2018-03-1903:16 AM - last edited on 2023-05-3012:25 PM by Rubia Torres
We are one year into AC and tuning our template and drafting standards. When in light-wood framing, what does everyone do for showing the finish flooring? Is it a separate thin (3/4") slab or just part of the floor composite. If it is a part of the floor composite, is there a way to have the walls override the floor in section when they overlap the 3/4" (to properly show the studs sitting on the subfloor, not the finish floor)? Thanks.
Actually it depends on what kind of design, drawings and documentation you have to produce and provide.
Using two slabs (one for structural element) and one for the finishing will give you much more flexibility in the three aspects mentioned before.
I always keep them separate so that you can change the finish for different rooms.
It can be useful to set up your composite during the early stages of a project with a generic finish with the slab located at the bottom of the finish component, then later you can delete that generic finish and replace with the actual, without the slab moving
Depends on the construction method. Typical sand-lime brick + concrete slab buildings I have the cement finish as part of the composite without many issues. With clever use of building material priorities and properly assigning core/finish/other to layers my model looks fine.
I do not model the actual floor finish (carpet, tiles, wood flooring etc), generally this is being laid down after the contractor is finished and falls outside the scope of our on site surveyance of the construction process. My level dimensions are all based on the cement finish.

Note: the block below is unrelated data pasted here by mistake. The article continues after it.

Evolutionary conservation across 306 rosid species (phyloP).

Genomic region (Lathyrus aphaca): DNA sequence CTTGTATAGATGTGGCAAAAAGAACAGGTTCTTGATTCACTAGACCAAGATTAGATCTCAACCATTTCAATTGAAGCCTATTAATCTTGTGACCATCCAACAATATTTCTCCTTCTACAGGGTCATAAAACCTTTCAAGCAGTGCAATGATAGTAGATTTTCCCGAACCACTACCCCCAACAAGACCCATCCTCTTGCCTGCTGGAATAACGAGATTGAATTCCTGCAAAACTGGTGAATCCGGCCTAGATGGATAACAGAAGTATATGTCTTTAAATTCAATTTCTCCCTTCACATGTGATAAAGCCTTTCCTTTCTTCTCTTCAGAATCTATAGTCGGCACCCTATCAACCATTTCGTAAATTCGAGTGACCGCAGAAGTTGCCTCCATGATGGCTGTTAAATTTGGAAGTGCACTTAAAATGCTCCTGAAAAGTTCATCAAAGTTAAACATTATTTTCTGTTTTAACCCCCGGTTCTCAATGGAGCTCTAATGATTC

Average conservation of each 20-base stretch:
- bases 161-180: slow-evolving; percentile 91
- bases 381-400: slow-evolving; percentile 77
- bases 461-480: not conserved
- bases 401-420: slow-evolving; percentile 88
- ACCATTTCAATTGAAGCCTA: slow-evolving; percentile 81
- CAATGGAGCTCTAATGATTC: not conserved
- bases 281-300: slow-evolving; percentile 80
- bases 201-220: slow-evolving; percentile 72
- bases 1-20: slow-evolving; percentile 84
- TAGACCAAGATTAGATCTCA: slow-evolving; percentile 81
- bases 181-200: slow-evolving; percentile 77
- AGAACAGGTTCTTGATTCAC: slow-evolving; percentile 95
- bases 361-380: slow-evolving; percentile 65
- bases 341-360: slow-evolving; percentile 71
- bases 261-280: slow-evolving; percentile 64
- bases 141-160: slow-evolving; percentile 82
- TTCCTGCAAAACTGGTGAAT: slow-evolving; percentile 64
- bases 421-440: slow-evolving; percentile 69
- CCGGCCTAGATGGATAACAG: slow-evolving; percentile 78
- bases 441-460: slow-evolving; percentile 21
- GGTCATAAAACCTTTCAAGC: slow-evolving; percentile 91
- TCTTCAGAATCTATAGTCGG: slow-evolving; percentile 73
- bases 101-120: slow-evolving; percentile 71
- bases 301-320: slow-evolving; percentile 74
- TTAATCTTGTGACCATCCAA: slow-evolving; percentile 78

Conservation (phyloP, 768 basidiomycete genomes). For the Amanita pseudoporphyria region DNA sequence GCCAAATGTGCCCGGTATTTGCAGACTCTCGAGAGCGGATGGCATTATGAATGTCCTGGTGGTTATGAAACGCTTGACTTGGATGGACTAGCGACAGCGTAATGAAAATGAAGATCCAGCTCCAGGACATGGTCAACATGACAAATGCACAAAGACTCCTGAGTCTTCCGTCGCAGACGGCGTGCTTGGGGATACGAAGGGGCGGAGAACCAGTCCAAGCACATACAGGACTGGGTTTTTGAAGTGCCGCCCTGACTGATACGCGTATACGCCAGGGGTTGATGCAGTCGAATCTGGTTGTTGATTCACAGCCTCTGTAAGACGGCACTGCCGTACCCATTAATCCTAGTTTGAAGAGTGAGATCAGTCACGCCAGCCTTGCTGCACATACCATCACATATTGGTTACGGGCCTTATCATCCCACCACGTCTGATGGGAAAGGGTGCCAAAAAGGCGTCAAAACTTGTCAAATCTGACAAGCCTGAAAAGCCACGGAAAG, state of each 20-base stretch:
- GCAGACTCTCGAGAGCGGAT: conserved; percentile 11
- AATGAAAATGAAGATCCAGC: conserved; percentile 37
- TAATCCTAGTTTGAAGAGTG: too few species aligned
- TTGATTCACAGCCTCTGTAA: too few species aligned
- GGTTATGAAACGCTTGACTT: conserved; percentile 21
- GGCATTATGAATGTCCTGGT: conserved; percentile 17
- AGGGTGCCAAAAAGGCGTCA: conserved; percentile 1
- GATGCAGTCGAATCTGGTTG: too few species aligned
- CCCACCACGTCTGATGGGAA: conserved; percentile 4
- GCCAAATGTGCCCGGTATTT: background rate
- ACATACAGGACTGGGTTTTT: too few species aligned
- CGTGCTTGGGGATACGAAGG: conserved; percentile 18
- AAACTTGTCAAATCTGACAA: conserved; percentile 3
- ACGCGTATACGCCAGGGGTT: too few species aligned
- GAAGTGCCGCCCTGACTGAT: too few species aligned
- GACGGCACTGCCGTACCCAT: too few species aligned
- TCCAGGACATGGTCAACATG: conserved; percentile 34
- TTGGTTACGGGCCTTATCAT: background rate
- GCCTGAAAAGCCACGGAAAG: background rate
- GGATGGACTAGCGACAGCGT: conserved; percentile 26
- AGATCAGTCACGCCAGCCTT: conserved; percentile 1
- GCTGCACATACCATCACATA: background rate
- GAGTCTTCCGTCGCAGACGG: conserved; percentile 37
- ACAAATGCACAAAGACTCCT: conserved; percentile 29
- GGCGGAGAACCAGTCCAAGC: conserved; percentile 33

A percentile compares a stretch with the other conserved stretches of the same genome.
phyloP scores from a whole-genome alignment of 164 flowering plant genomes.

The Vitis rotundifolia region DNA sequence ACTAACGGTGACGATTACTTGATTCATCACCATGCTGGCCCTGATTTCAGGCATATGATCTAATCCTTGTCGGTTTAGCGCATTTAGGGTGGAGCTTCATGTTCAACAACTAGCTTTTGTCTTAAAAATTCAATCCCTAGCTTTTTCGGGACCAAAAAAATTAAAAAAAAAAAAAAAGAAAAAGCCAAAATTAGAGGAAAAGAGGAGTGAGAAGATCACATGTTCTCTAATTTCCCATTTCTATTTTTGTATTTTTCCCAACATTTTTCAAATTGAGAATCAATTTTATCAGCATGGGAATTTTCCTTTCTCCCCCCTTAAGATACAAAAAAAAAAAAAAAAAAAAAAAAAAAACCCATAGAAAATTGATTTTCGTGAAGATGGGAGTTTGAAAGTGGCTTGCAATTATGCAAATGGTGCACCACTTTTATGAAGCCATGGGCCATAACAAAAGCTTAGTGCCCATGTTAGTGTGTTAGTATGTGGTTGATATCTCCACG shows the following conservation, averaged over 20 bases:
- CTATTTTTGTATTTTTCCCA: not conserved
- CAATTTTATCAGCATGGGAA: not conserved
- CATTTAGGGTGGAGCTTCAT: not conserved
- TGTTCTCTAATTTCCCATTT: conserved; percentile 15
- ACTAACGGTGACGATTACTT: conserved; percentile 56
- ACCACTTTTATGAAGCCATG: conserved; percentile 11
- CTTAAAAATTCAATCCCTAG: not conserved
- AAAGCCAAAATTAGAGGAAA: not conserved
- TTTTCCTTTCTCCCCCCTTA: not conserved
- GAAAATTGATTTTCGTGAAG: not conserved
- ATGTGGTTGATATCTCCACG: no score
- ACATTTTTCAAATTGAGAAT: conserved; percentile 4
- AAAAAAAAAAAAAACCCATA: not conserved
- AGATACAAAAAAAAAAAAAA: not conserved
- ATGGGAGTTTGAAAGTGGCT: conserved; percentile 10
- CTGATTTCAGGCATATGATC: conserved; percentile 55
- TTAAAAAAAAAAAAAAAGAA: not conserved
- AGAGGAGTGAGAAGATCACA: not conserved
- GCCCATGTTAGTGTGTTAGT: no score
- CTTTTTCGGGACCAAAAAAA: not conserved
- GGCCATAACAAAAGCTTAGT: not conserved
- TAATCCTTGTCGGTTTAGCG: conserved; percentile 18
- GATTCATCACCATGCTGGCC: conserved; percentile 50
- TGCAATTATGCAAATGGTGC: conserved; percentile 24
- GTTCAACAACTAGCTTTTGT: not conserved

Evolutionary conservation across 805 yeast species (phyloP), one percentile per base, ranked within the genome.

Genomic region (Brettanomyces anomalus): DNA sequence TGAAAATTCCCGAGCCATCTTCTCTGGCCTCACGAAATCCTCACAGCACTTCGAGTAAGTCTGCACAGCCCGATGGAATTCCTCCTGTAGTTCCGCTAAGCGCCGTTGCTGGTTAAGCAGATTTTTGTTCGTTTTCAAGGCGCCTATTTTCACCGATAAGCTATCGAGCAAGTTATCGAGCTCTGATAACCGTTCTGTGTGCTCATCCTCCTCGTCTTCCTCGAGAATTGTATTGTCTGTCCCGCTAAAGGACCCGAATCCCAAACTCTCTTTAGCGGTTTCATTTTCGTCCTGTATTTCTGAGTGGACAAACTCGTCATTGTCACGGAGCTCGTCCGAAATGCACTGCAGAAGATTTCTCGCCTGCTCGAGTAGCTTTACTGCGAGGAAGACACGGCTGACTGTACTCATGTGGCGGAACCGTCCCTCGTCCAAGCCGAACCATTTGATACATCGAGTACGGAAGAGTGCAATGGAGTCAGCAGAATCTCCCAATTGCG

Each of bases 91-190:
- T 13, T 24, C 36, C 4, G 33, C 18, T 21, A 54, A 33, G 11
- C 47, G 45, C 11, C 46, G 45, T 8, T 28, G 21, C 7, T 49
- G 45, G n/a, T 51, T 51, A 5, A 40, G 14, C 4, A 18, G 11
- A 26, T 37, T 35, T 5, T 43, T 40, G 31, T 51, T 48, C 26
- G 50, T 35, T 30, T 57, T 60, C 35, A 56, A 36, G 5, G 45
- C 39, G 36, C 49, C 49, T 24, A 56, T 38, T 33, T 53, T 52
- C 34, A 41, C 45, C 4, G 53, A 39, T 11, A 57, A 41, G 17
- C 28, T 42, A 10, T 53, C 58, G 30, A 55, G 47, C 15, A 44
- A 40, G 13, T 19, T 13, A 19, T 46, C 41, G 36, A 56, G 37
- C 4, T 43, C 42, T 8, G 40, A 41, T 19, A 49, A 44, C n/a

I also prefer to model the floor finish as separate slabs from the floor system composite for all of the same reasons listed above.
Since ceramic tile & slate floor finishes require stiffer floor framing below, I like to show these two finishes on floor framing plans so that structural engineers & floor system suppliers take this extra dead load into account when developing the design of the floor framing for minimal deflection in these areas (L/720). Graphic Overrides are used to give these particular floor finish slabs a simpler representation on floor framing plans only. On the architectural floor plans these finishes display as a grid matching the approximate size of the tile. On the structural framing plans, they display as a very light diagonal fill pattern, for legibility purposes. The GO's are also configured to change other (lighter) floor finishes, such as carpet, hardwood & vinyl to empty transparent fills so that they don't appear on the floor framing plans, since these floor finishes don't require such a high deflection criteria (L/480).
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